A Look at Walmart’s Plans for Making Commerce High-Tech (Video)

Walmart is typically associated with its everyday low prices, not with technology.

But the mega-retailer is trying to change that by building a tech center in San Bruno, Calif., just south of San Francisco, which houses Walmart.com and a growing team of researchers.

The mission of @WalmartLabs is to study how mobile and social platforms are changing commerce, and how the line is increasingly blurring between online and offline shopping.

The lab, which now has a headcount of around 200, was founded about a year ago, when the Bentonville, Ark.-based company purchased Bay Area start-up Kosmix.

In an interview last week, SVP of global e-commerce Anand Rajaraman, who founded Kosmix along with Venky Harinarayan, said the group has had near-autonomy in trying out several experiments, some of which you might have thought would be taboo for such a large physical retailer.

For instance, the team rolled out Shopycat over the holidays on Facebook, which recommended gifts based on a friend’s interests.

The notable part was that the gifts did not necessarily come only from Walmart, but other retailers, as well. “It was the first time we sent traffic to a non-Walmart site,” Rajaraman said. “But if we want to be a place to find gifts, we thought the right thing to do was to include other retailers.”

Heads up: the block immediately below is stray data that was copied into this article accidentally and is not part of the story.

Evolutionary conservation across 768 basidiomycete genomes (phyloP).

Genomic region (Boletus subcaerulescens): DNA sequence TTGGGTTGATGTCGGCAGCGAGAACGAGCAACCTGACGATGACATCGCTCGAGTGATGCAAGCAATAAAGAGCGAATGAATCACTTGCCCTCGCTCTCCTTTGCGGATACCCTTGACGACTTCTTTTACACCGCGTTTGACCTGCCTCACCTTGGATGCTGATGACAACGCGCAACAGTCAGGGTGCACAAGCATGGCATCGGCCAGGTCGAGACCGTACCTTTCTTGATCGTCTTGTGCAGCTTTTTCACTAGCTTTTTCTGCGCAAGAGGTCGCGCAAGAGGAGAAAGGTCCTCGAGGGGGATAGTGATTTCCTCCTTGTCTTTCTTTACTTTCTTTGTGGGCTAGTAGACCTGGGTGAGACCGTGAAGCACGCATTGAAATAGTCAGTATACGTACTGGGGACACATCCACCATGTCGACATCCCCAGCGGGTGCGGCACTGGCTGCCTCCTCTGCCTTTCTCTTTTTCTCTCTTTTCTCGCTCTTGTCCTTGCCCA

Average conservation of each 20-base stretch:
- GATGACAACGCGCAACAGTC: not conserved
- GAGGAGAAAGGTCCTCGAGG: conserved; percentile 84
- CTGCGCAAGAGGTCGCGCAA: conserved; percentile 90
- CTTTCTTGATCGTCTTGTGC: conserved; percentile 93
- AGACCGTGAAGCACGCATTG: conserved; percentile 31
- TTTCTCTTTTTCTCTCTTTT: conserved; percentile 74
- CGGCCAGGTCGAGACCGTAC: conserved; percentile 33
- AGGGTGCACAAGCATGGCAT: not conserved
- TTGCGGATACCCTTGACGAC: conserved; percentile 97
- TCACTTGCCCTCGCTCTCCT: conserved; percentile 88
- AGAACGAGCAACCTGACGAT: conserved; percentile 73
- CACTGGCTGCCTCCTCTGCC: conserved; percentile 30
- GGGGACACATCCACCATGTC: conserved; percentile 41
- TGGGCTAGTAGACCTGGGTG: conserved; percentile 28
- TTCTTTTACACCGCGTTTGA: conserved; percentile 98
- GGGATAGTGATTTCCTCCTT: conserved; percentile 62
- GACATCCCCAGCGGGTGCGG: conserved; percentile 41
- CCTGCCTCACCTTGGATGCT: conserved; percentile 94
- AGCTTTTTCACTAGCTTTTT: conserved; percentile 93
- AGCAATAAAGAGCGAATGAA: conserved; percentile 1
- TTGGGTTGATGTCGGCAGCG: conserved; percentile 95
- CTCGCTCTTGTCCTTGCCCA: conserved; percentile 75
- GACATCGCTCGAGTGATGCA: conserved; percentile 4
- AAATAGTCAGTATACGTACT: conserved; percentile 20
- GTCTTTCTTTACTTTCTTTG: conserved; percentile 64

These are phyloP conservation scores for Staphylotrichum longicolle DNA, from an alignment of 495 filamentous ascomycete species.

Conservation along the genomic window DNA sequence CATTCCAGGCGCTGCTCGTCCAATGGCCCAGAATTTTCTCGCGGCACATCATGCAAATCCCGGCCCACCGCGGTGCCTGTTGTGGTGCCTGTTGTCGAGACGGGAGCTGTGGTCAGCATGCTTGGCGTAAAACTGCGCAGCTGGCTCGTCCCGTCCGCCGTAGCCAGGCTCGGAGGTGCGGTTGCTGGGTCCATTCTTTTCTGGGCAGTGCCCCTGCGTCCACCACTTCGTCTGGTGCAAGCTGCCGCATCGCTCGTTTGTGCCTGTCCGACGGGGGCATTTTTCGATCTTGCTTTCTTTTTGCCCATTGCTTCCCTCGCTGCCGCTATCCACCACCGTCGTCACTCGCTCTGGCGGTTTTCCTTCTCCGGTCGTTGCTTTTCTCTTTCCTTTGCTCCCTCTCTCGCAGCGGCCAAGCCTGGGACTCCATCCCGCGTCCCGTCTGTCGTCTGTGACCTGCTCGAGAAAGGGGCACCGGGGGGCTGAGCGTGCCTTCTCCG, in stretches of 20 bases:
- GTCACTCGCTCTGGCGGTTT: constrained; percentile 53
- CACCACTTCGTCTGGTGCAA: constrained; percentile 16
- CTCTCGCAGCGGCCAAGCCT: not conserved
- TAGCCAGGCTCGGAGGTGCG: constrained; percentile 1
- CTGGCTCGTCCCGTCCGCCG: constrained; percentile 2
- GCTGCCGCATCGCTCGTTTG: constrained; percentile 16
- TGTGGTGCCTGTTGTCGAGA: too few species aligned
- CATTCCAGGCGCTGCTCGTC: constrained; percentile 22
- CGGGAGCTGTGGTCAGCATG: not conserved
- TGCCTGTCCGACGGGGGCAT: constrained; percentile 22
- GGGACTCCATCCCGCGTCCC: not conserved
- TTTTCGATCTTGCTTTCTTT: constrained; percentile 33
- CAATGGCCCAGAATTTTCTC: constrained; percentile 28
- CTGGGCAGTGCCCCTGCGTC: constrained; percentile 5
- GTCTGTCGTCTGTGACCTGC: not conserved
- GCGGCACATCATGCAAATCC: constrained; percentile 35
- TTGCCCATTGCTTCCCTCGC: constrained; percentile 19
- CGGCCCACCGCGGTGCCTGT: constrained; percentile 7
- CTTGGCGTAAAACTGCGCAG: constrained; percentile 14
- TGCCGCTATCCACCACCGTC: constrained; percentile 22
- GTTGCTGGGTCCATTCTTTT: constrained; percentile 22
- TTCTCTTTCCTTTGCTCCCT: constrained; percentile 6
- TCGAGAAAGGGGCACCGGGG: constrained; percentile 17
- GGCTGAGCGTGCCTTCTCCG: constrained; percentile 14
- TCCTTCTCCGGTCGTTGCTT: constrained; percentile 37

More recently, the lab launched a contest called “Get on the Shelf,” which allowed small businesses to submit a video featuring a product they had invented. Starting on March 7, visitors to GetOntheShelf.com will be able to vote on those products they think deserve shelf space. Among the submissions is a product called “the Catcher,” which, as it implies, can be used to catch your dog’s poop before it hits the ground.

In the interview video below, Rajaraman also addresses another unfavorable topic among large brick-and-mortars — the shift from buying offline to online. It is a trend that Walmart’s big Internet competitor, Amazon, is benefiting from.

Today, retailers are fighting hard not to become showrooms, places where consumers go to decide what to buy before then making the purchase online. But Rajaraman suggested that maybe the concept can be embraced, and physical locations will indeed become showrooms, where shoppers pick up items that were ordered online, or try out products that are ultimately shipped to their homes.

And perhaps Rajaraman will help invent the technology that will make it all happen.

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Just as the atom bomb was the weapon that was supposed to render war obsolete, the Internet seems like capitalism’s ultimate feat of self-destructive genius, an economic doomsday device rendering it impossible for anyone to ever make a profit off anything again. It’s especially hopeless for those whose work is easily digitized and accessed free of charge.

— Author Tim Kreider on not getting paid for one’s work